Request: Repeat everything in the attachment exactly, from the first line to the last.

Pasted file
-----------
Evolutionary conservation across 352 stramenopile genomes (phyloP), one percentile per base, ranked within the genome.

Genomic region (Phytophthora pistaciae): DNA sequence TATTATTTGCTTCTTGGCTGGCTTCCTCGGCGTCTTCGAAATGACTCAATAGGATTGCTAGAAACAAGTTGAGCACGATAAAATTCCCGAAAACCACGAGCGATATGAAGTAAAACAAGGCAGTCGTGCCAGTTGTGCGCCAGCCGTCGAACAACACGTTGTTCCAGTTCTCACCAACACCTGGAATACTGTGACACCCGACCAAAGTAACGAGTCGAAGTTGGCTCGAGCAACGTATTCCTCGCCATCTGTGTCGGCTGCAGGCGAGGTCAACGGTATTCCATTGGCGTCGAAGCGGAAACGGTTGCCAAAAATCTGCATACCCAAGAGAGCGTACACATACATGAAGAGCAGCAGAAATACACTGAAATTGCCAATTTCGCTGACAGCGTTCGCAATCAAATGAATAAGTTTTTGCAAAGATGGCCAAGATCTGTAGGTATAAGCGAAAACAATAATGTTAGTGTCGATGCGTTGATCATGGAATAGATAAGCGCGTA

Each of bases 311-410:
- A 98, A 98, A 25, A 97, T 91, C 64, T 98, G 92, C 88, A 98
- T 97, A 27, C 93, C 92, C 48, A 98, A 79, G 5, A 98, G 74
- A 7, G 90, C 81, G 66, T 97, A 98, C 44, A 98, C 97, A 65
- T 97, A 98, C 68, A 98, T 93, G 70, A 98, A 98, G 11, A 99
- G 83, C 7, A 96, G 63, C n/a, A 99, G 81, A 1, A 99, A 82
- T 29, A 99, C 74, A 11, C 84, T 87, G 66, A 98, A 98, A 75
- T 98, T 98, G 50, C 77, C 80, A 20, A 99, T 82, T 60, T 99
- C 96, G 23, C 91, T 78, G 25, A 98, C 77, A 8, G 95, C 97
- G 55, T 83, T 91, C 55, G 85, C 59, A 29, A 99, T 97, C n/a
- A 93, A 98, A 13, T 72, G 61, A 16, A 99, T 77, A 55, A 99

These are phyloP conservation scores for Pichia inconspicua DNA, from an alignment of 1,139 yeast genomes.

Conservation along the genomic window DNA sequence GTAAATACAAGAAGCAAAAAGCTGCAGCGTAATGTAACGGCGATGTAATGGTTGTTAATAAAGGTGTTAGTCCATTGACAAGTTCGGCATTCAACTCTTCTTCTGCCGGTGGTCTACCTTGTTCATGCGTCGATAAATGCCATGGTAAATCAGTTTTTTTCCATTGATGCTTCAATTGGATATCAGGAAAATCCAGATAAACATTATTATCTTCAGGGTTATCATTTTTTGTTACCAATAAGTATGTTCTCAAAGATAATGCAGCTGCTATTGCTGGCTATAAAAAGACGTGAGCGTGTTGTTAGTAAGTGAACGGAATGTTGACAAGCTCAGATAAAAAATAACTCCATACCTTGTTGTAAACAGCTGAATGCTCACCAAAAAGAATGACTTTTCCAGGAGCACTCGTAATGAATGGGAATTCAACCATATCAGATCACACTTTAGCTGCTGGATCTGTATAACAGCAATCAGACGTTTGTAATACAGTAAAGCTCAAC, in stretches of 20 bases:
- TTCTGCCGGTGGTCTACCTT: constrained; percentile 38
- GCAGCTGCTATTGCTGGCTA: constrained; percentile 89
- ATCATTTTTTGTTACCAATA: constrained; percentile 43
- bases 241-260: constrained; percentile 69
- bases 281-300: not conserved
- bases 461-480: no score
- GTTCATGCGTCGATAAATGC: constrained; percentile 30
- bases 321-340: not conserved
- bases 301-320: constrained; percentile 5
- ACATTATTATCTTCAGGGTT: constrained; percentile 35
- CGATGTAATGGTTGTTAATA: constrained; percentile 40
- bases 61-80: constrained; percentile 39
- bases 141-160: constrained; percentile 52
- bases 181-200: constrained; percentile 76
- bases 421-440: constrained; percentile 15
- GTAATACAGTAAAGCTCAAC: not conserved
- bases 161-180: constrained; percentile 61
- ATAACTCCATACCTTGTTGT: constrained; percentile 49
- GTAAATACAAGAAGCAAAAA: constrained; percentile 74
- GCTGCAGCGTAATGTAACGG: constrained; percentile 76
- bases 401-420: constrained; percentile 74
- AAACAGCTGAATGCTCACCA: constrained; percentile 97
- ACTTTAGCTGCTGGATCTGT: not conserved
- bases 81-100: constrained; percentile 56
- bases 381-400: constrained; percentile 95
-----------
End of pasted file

Evolutionary conservation across 352 stramenopile genomes (phyloP), one percentile per base, ranked within the genome.

Genomic region (Phytophthora pistaciae): DNA sequence TATTATTTGCTTCTTGGCTGGCTTCCTCGGCGTCTTCGAAATGACTCAATAGGATTGCTAGAAACAAGTTGAGCACGATAAAATTCCCGAAAACCACGAGCGATATGAAGTAAAACAAGGCAGTCGTGCCAGTTGTGCGCCAGCCGTCGAACAACACGTTGTTCCAGTTCTCACCAACACCTGGAATACTGTGACACCCGACCAAAGTAACGAGTCGAAGTTGGCTCGAGCAACGTATTCCTCGCCATCTGTGTCGGCTGCAGGCGAGGTCAACGGTATTCCATTGGCGTCGAAGCGGAAACGGTTGCCAAAAATCTGCATACCCAAGAGAGCGTACACATACATGAAGAGCAGCAGAAATACACTGAAATTGCCAATTTCGCTGACAGCGTTCGCAATCAAATGAATAAGTTTTTGCAAAGATGGCCAAGATCTGTAGGTATAAGCGAAAACAATAATGTTAGTGTCGATGCGTTGATCATGGAATAGATAAGCGCGTA

Each of bases 311-410:
- A 98, A 98, A 25, A 97, T 91, C 64, T 98, G 92, C 88, A 98
- T 97, A 27, C 93, C 92, C 48, A 98, A 79, G 5, A 98, G 74
- A 7, G 90, C 81, G 66, T 97, A 98, C 44, A 98, C 97, A 65
- T 97, A 98, C 68, A 98, T 93, G 70, A 98, A 98, G 11, A 99
- G 83, C 7, A 96, G 63, C n/a, A 99, G 81, A 1, A 99, A 82
- T 29, A 99, C 74, A 11, C 84, T 87, G 66, A 98, A 98, A 75
- T 98, T 98, G 50, C 77, C 80, A 20, A 99, T 82, T 60, T 99
- C 96, G 23, C 91, T 78, G 25, A 98, C 77, A 8, G 95, C 97
- G 55, T 83, T 91, C 55, G 85, C 59, A 29, A 99, T 97, C n/a
- A 93, A 98, A 13, T 72, G 61, A 16, A 99, T 77, A 55, A 99

These are phyloP conservation scores for Pichia inconspicua DNA, from an alignment of 1,139 yeast genomes.

Conservation along the genomic window DNA sequence GTAAATACAAGAAGCAAAAAGCTGCAGCGTAATGTAACGGCGATGTAATGGTTGTTAATAAAGGTGTTAGTCCATTGACAAGTTCGGCATTCAACTCTTCTTCTGCCGGTGGTCTACCTTGTTCATGCGTCGATAAATGCCATGGTAAATCAGTTTTTTTCCATTGATGCTTCAATTGGATATCAGGAAAATCCAGATAAACATTATTATCTTCAGGGTTATCATTTTTTGTTACCAATAAGTATGTTCTCAAAGATAATGCAGCTGCTATTGCTGGCTATAAAAAGACGTGAGCGTGTTGTTAGTAAGTGAACGGAATGTTGACAAGCTCAGATAAAAAATAACTCCATACCTTGTTGTAAACAGCTGAATGCTCACCAAAAAGAATGACTTTTCCAGGAGCACTCGTAATGAATGGGAATTCAACCATATCAGATCACACTTTAGCTGCTGGATCTGTATAACAGCAATCAGACGTTTGTAATACAGTAAAGCTCAAC, in stretches of 20 bases:
- TTCTGCCGGTGGTCTACCTT: constrained; percentile 38
- GCAGCTGCTATTGCTGGCTA: constrained; percentile 89
- ATCATTTTTTGTTACCAATA: constrained; percentile 43
- bases 241-260: constrained; percentile 69
- bases 281-300: not conserved
- bases 461-480: no score
- GTTCATGCGTCGATAAATGC: constrained; percentile 30
- bases 321-340: not conserved
- bases 301-320: constrained; percentile 5
- ACATTATTATCTTCAGGGTT: constrained; percentile 35
- CGATGTAATGGTTGTTAATA: constrained; percentile 40
- bases 61-80: constrained; percentile 39
- bases 141-160: constrained; percentile 52
- bases 181-200: constrained; percentile 76
- bases 421-440: constrained; percentile 15
- GTAATACAGTAAAGCTCAAC: not conserved
- bases 161-180: constrained; percentile 61
- ATAACTCCATACCTTGTTGT: constrained; percentile 49
- GTAAATACAAGAAGCAAAAA: constrained; percentile 74
- GCTGCAGCGTAATGTAACGG: constrained; percentile 76
- bases 401-420: constrained; percentile 74
- AAACAGCTGAATGCTCACCA: constrained; percentile 97
- ACTTTAGCTGCTGGATCTGT: not conserved
- bases 81-100: constrained; percentile 56
- bases 381-400: constrained; percentile 95